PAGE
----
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      Crystallization and preliminary X-ray diffraction analyses of several forms of the CfaB major subunit of enterotoxigenic Escherichia coli CFA/I fimbriae

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          Three fusion proteins were generated in order to resolve the atomic structure of the CFA/I fimbriae of enterotoxigenic E. coli. CfaEB is a fusion of the minor and major CFA/I subunits, while CfaBB and CfaBBB are tandem fusions of two and three repeats, respectively, of the major subunit. Each protein was crystallized and the crystal structures of each of these fusions were determined successively by the molecular-replacement method using the CfaE crystal structure as an initial phasing model.


          Enterotoxigenic Escherichia coli (ETEC), a major global cause of diarrhea, initiates the pathogenic process via fimbriae-mediated attachment to the small intestinal epithelium. A common prototypic ETEC fimbria, colo­nization factor antigen I (CFA/I), consists of a tip-localized minor adhesive subunit CfaE and the stalk-forming major subunit CfaB, both of which are necessary for fimbrial assembly. To elucidate the structure of CFA/I at atomic resolution, three recombinant proteins were generated consisting of fusions of the minor and major subunits (CfaEB) and of two (CfaBB) and three (CfaBBB) repeats of the major subunit. Crystals of CfaEB diffracted X-rays to 2.1 Å resolution and displayed the symmetry of space group P2 1. CfaBB exhibited a crystal diffraction limit of 2.3 Å resolution and had the symmetry of space group P2 12 12. CfaBBB crystallized in the monoclinic space group C2 and diffracted X-­rays to 2.3 Å resolution. These structures were determined using the molecular-replacement method.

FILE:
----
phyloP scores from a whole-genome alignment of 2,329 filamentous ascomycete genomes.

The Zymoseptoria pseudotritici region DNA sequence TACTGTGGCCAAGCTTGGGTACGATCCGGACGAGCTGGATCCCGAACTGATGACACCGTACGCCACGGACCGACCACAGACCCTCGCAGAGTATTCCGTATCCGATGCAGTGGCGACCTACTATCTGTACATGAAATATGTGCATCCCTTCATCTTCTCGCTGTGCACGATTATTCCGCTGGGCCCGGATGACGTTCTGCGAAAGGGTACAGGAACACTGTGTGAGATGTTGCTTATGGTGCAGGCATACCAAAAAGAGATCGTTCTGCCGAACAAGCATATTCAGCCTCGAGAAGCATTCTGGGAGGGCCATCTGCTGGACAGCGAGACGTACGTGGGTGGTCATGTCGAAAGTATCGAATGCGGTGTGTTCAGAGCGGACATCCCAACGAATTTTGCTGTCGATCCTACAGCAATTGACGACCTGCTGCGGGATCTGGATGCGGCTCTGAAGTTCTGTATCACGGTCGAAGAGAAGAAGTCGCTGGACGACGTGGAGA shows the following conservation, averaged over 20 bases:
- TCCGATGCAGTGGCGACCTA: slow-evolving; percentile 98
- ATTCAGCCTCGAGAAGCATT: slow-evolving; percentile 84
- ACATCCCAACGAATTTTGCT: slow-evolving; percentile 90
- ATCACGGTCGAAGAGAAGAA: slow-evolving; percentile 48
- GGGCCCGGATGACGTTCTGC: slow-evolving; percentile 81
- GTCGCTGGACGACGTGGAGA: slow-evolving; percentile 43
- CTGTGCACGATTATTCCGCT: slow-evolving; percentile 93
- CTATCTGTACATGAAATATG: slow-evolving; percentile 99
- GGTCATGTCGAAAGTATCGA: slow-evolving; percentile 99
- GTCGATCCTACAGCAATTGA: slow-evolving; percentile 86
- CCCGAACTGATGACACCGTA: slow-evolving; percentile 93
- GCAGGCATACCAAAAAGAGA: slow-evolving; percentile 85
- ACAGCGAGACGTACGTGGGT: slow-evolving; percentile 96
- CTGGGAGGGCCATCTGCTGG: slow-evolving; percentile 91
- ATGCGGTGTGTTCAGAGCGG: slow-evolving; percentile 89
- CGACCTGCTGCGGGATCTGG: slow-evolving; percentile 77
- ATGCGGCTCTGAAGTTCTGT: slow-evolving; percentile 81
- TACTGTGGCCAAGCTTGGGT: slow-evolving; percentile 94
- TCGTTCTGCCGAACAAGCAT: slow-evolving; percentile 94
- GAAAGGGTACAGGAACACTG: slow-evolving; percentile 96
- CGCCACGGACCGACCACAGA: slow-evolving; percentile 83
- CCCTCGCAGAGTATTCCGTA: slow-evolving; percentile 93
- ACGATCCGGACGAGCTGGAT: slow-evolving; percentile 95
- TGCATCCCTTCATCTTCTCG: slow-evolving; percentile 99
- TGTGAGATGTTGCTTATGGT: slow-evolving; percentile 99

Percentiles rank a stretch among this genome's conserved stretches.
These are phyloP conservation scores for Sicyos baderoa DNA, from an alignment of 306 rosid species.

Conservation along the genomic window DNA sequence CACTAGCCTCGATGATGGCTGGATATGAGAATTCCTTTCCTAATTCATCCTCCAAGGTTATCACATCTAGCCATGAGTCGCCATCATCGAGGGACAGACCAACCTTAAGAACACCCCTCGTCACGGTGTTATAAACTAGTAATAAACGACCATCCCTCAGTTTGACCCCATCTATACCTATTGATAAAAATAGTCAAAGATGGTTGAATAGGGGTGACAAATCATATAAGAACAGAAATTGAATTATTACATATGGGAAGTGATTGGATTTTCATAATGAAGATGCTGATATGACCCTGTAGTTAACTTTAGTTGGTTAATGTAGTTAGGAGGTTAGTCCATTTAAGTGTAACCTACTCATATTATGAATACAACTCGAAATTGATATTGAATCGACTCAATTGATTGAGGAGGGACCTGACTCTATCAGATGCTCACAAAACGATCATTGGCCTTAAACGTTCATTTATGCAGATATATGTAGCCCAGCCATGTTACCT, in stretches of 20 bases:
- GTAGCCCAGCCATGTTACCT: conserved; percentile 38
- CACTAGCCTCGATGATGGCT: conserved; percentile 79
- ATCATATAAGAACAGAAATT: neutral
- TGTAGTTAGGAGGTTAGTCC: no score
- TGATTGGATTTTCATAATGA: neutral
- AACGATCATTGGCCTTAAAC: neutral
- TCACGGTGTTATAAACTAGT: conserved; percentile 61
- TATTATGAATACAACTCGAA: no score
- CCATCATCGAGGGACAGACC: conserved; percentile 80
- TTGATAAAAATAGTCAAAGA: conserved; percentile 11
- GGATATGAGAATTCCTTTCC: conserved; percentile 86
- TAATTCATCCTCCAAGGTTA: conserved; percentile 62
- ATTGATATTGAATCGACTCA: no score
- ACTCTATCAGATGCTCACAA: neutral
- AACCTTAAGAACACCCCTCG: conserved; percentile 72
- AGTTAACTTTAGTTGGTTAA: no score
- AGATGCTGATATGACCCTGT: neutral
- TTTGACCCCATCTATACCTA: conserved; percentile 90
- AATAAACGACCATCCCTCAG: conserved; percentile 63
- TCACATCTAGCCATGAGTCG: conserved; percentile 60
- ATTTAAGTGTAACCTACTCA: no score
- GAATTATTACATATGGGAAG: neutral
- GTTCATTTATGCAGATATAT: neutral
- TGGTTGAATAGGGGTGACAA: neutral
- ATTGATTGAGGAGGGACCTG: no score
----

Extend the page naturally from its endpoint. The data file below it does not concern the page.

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          Author and article information

          Acta Crystallogr Sect F Struct Biol Cryst Commun
          Acta Cryst. F
          Acta Crystallographica Section F: Structural Biology and Crystallization Communications
          International Union of Crystallography
          1 March 2009
          14 February 2009
          14 February 2009
          : 65
          : Pt 3 ( publisher-idID: f090300 )
          : 242-247
          [a ]Laboratory of Cell Biology, Center for Cancer Research, National Cancer Institute, NIH, Bethesda, MD 20892-4256, USA
          [b ]Enteric Diseases Department, Infectious Diseases Directorate, Naval Medical Research Center, Silver Spring, MD 20910-7500, USA
          [c ]Department of Pediatrics, Uniformed Services University of the Health Sciences, Bethesda, MD 20814-4799, USA
          Author notes
          Correspondence e-mail: dixia@
          en5349 ACSFCL S1744309109001584
          © Li et al. 2009

          This is an open-access article distributed under the terms of the Creative Commons Attribution Licence, which permits unrestricted use, distribution, and reproduction in any medium, provided the original authors and source are cited.

          Crystallization Communications


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